Health Systems and Society: ways to reinforce the human power during the pandemic

mental health 2020

(Credit: Unsplash)

This article was exclusively written for The European Sting by Mr Gabriel Danielli Quintana, a 3 rd Year medical student from the Federal University of Pelotas (UFPel). He is affiliated to the International Federation of Medical Students Associations (IFMSA), cordial partner of The Sting. The opinions expressed in this piece belong strictly to the writer and do not necessarily reflect IFMSA’s view on the topic, nor The European Sting’s one.

Mental health is one of the main challenges of our era, after all, the prevalence of mental disorders has increased and also their consequences for the social welfare and the economy (according to WHO, depression and anxiety coasts more than US$ 1 trillion per year to the global economy). With the emergence of COVID-19, stressors such as isolation and alcohol consumption increased, worsening the loneliness feelings, consequently intensifying the search for support. During crisis periods, fear and uncertainties dominate the society, to face them we need solid and welcoming social services to reinforce support networks and help us against the anxiety inside our homes. In this scenario, ‘’Suicide Prevention Numbers’’ worldwide are gaining importance and they will be essential to face the current challenges.

These projects are alternatives for those who face feelings of despair and helplessness, and their work also provides a possibility to monitoring alert cases by the competent bodies. It’s universally understood that there are risky behaviors and warning signs that must be monitored preventing possible harm to the individual or the others. In this sense, the actions of the SPNs are an effective strategy to provide social support to those who may be unassisted or those who cannot be supported by the already exhausted health systems, in addition to bringing information to the social health services.

In any case, how can we support mental health without outsourcing the responsibility of the health system without transferring it to the volunteer citizens. An alternative is to incorporate such initiatives into the health policies, improving it and fostering them in every needy place, based on state measures and joint actions with the ‘’third sector’’ agents (as the SPNs). Although its voluntary and informal character, it is important to note that those programs are just complements of the public sector actions used as tools to strengthen the safety nets – especially essential in this moment of psychological crisis-. In addition, there are different levels of emotional stress co-existing: each one is affected by the COVID-19 in a different way. While some go through difficulties, others are with enhanced mental health and are willing to help those who need. Of course, always keeping in mind the volunteers must be monitored, trained and guided by specialists – which is already done in the current model of SPNs-.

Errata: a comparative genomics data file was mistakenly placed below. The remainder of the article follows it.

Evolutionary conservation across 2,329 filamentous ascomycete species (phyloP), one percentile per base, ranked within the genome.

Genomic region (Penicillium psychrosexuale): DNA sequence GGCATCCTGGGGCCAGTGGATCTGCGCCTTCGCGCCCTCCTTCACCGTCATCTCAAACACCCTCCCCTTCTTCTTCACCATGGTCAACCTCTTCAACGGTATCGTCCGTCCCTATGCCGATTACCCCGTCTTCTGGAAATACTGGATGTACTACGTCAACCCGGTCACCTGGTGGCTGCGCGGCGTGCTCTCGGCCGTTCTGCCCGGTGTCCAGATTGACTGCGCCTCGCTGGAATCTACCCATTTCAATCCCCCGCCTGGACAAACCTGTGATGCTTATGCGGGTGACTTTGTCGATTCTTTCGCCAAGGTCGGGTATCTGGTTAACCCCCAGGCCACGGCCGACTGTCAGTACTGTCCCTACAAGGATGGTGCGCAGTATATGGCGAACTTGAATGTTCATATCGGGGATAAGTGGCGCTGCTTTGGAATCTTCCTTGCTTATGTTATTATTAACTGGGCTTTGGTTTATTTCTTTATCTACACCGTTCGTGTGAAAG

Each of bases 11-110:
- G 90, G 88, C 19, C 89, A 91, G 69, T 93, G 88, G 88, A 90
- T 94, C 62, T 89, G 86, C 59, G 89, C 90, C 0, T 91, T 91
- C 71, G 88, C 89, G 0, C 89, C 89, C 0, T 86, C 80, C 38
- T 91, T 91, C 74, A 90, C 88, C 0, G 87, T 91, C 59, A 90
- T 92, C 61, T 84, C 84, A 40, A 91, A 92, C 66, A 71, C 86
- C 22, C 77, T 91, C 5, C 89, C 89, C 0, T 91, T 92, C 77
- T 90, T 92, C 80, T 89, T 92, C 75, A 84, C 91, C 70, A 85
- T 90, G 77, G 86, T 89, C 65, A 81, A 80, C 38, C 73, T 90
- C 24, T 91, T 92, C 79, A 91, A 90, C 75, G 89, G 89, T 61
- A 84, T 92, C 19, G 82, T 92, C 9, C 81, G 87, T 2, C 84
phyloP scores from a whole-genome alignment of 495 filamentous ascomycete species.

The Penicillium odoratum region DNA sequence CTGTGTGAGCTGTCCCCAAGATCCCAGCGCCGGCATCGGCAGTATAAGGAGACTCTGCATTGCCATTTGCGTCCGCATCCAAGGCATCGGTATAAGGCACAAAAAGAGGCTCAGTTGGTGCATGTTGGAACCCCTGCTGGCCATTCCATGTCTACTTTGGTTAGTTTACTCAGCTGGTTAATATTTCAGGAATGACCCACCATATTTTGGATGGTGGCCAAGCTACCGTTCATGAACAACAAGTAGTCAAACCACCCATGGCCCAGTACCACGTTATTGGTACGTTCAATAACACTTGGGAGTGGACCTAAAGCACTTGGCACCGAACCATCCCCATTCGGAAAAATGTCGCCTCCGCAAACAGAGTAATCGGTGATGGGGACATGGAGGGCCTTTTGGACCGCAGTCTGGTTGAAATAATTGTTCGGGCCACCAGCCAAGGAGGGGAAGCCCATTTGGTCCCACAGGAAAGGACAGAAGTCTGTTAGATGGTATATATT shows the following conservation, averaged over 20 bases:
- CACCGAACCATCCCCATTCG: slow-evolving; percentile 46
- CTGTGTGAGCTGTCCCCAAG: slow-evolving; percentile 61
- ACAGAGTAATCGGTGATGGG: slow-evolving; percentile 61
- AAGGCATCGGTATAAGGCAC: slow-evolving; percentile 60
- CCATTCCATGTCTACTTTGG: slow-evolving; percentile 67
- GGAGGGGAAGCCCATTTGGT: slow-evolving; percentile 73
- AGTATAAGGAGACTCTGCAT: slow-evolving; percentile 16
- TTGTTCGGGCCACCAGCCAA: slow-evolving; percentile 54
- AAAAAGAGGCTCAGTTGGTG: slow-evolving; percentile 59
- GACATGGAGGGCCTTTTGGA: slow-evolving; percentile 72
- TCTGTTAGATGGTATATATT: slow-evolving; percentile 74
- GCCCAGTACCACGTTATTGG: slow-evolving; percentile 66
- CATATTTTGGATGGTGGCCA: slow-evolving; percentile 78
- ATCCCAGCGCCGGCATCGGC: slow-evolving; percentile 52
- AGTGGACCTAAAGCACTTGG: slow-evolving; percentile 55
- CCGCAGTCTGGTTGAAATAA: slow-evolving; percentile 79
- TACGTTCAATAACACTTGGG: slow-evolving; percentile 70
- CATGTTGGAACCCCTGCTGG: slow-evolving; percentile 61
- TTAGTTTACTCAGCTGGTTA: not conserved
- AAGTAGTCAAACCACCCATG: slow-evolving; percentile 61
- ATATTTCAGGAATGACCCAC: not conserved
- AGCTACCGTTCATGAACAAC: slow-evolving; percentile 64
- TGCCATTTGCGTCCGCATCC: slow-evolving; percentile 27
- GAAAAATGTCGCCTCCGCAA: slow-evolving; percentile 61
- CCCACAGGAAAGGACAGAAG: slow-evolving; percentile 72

Moments of crisis generate greater and more serious demands, which consequently focus efforts and resources in certain areas of ​​medical care, leading other sectors to urge for alternative solutions. Initiatives that encourage altruism and social engagement are the key to mutual benefit in crisis time, after all they offer ways to reframe our difficulties, opening paths for growth and personal overcoming. More than that, they connect people and recreate personal links, avoiding the social fragmentation. It’s time to ‘’think outside the box’’ about health issues, expand care horizons, mobilize society in our favor and reinforce the human power. Together we will always be stronger.

About the author

Gabriel Danielli Quintana is 3 rd Year medical student from the Federal University of Pelotas (UFPel). Affiliated to the IFMSA Brazil and Local Coordinator of the IFMSA UFPel. Interested in Public Health, Mental Health and Medical Education. Member of the Students Academic League of Psychiatry. Enthusiastic of art, innovation, economy and global changes. Already published articles in MSI (IFSMA’s biannual magazine focused on global health perspectives brought by medical students worldwide) and another magazine. Coming from an Italian family, I was born in Ecuador, now I’m living in Brazil. I believe that knowledge and culture are the key to the big changes in the world.

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